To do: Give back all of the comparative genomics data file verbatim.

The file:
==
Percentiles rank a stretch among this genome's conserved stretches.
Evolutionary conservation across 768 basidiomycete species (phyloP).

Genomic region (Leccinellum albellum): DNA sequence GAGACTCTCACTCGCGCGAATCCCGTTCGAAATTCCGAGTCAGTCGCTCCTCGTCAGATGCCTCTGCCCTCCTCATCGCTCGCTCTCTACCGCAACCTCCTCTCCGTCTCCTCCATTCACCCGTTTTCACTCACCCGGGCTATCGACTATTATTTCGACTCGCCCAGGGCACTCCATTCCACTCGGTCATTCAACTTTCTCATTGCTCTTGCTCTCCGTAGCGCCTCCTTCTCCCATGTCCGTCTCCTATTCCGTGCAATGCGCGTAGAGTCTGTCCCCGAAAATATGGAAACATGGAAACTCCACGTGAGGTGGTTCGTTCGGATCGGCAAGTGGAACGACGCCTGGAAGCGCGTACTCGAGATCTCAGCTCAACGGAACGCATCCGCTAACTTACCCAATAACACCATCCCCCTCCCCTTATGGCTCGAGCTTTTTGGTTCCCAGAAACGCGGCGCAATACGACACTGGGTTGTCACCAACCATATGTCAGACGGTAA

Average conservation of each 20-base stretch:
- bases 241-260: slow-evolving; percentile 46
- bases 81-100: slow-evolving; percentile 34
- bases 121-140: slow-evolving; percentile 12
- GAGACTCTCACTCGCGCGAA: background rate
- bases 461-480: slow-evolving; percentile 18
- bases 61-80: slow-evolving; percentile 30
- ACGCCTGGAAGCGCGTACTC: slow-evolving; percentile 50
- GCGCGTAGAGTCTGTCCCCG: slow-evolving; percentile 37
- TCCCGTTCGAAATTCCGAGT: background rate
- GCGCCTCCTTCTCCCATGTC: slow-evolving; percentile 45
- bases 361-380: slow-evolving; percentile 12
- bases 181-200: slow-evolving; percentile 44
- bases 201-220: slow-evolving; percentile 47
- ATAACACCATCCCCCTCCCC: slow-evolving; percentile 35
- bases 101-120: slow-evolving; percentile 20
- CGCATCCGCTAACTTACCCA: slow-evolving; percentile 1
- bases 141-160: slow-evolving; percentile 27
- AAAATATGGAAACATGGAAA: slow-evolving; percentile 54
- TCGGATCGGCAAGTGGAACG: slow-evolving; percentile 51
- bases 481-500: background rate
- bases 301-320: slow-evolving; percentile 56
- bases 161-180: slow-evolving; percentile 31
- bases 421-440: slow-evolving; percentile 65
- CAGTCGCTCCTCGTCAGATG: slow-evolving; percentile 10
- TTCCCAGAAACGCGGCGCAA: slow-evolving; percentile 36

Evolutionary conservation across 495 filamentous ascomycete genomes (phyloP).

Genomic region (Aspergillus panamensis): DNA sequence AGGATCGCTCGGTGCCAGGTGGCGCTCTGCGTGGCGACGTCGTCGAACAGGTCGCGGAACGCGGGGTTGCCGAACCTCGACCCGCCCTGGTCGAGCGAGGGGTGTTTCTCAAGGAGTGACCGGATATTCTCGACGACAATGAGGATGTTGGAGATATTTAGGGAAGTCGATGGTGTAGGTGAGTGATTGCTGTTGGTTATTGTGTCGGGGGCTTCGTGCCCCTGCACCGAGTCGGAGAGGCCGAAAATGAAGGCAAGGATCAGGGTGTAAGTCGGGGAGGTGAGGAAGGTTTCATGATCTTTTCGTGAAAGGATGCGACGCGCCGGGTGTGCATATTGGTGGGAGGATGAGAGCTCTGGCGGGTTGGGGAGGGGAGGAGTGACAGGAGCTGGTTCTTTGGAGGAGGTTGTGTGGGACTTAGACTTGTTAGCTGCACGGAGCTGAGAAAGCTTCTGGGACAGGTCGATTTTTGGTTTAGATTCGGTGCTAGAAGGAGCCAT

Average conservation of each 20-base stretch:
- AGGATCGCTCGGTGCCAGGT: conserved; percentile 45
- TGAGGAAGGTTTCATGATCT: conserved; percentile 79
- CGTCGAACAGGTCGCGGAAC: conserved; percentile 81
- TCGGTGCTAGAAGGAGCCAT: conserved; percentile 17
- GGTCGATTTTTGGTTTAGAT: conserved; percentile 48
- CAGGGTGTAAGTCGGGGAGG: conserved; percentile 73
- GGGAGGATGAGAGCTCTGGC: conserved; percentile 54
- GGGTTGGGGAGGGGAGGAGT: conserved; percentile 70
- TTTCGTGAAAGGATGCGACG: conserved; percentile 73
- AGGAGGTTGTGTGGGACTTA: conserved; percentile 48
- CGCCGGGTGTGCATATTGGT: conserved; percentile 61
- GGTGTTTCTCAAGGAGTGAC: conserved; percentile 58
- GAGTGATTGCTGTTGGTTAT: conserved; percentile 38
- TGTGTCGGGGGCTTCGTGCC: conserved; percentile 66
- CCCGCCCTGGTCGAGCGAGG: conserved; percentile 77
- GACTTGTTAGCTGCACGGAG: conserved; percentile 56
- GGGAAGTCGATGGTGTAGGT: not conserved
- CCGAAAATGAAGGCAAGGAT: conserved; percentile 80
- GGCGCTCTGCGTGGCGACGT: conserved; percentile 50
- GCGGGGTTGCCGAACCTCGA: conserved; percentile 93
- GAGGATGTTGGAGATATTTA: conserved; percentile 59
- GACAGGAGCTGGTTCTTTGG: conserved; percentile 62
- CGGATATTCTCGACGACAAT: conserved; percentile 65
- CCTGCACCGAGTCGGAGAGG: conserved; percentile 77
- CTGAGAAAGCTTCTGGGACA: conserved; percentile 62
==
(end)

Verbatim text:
Percentiles rank a stretch among this genome's conserved stretches.
Evolutionary conservation across 768 basidiomycete species (phyloP).

Genomic region (Leccinellum albellum): DNA sequence GAGACTCTCACTCGCGCGAATCCCGTTCGAAATTCCGAGTCAGTCGCTCCTCGTCAGATGCCTCTGCCCTCCTCATCGCTCGCTCTCTACCGCAACCTCCTCTCCGTCTCCTCCATTCACCCGTTTTCACTCACCCGGGCTATCGACTATTATTTCGACTCGCCCAGGGCACTCCATTCCACTCGGTCATTCAACTTTCTCATTGCTCTTGCTCTCCGTAGCGCCTCCTTCTCCCATGTCCGTCTCCTATTCCGTGCAATGCGCGTAGAGTCTGTCCCCGAAAATATGGAAACATGGAAACTCCACGTGAGGTGGTTCGTTCGGATCGGCAAGTGGAACGACGCCTGGAAGCGCGTACTCGAGATCTCAGCTCAACGGAACGCATCCGCTAACTTACCCAATAACACCATCCCCCTCCCCTTATGGCTCGAGCTTTTTGGTTCCCAGAAACGCGGCGCAATACGACACTGGGTTGTCACCAACCATATGTCAGACGGTAA

Average conservation of each 20-base stretch:
- bases 241-260: slow-evolving; percentile 46
- bases 81-100: slow-evolving; percentile 34
- bases 121-140: slow-evolving; percentile 12
- GAGACTCTCACTCGCGCGAA: background rate
- bases 461-480: slow-evolving; percentile 18
- bases 61-80: slow-evolving; percentile 30
- ACGCCTGGAAGCGCGTACTC: slow-evolving; percentile 50
- GCGCGTAGAGTCTGTCCCCG: slow-evolving; percentile 37
- TCCCGTTCGAAATTCCGAGT: background rate
- GCGCCTCCTTCTCCCATGTC: slow-evolving; percentile 45
- bases 361-380: slow-evolving; percentile 12
- bases 181-200: slow-evolving; percentile 44
- bases 201-220: slow-evolving; percentile 47
- ATAACACCATCCCCCTCCCC: slow-evolving; percentile 35
- bases 101-120: slow-evolving; percentile 20
- CGCATCCGCTAACTTACCCA: slow-evolving; percentile 1
- bases 141-160: slow-evolving; percentile 27
- AAAATATGGAAACATGGAAA: slow-evolving; percentile 54
- TCGGATCGGCAAGTGGAACG: slow-evolving; percentile 51
- bases 481-500: background rate
- bases 301-320: slow-evolving; percentile 56
- bases 161-180: slow-evolving; percentile 31
- bases 421-440: slow-evolving; percentile 65
- CAGTCGCTCCTCGTCAGATG: slow-evolving; percentile 10
- TTCCCAGAAACGCGGCGCAA: slow-evolving; percentile 36

Evolutionary conservation across 495 filamentous ascomycete genomes (phyloP).

Genomic region (Aspergillus panamensis): DNA sequence AGGATCGCTCGGTGCCAGGTGGCGCTCTGCGTGGCGACGTCGTCGAACAGGTCGCGGAACGCGGGGTTGCCGAACCTCGACCCGCCCTGGTCGAGCGAGGGGTGTTTCTCAAGGAGTGACCGGATATTCTCGACGACAATGAGGATGTTGGAGATATTTAGGGAAGTCGATGGTGTAGGTGAGTGATTGCTGTTGGTTATTGTGTCGGGGGCTTCGTGCCCCTGCACCGAGTCGGAGAGGCCGAAAATGAAGGCAAGGATCAGGGTGTAAGTCGGGGAGGTGAGGAAGGTTTCATGATCTTTTCGTGAAAGGATGCGACGCGCCGGGTGTGCATATTGGTGGGAGGATGAGAGCTCTGGCGGGTTGGGGAGGGGAGGAGTGACAGGAGCTGGTTCTTTGGAGGAGGTTGTGTGGGACTTAGACTTGTTAGCTGCACGGAGCTGAGAAAGCTTCTGGGACAGGTCGATTTTTGGTTTAGATTCGGTGCTAGAAGGAGCCAT

Average conservation of each 20-base stretch:
- AGGATCGCTCGGTGCCAGGT: conserved; percentile 45
- TGAGGAAGGTTTCATGATCT: conserved; percentile 79
- CGTCGAACAGGTCGCGGAAC: conserved; percentile 81
- TCGGTGCTAGAAGGAGCCAT: conserved; percentile 17
- GGTCGATTTTTGGTTTAGAT: conserved; percentile 48
- CAGGGTGTAAGTCGGGGAGG: conserved; percentile 73
- GGGAGGATGAGAGCTCTGGC: conserved; percentile 54
- GGGTTGGGGAGGGGAGGAGT: conserved; percentile 70
- TTTCGTGAAAGGATGCGACG: conserved; percentile 73
- AGGAGGTTGTGTGGGACTTA: conserved; percentile 48
- CGCCGGGTGTGCATATTGGT: conserved; percentile 61
- GGTGTTTCTCAAGGAGTGAC: conserved; percentile 58
- GAGTGATTGCTGTTGGTTAT: conserved; percentile 38
- TGTGTCGGGGGCTTCGTGCC: conserved; percentile 66
- CCCGCCCTGGTCGAGCGAGG: conserved; percentile 77
- GACTTGTTAGCTGCACGGAG: conserved; percentile 56
- GGGAAGTCGATGGTGTAGGT: not conserved
- CCGAAAATGAAGGCAAGGAT: conserved; percentile 80
- GGCGCTCTGCGTGGCGACGT: conserved; percentile 50
- GCGGGGTTGCCGAACCTCGA: conserved; percentile 93
- GAGGATGTTGGAGATATTTA: conserved; percentile 59
- GACAGGAGCTGGTTCTTTGG: conserved; percentile 62
- CGGATATTCTCGACGACAAT: conserved; percentile 65
- CCTGCACCGAGTCGGAGAGG: conserved; percentile 77
- CTGAGAAAGCTTCTGGGACA: conserved; percentile 62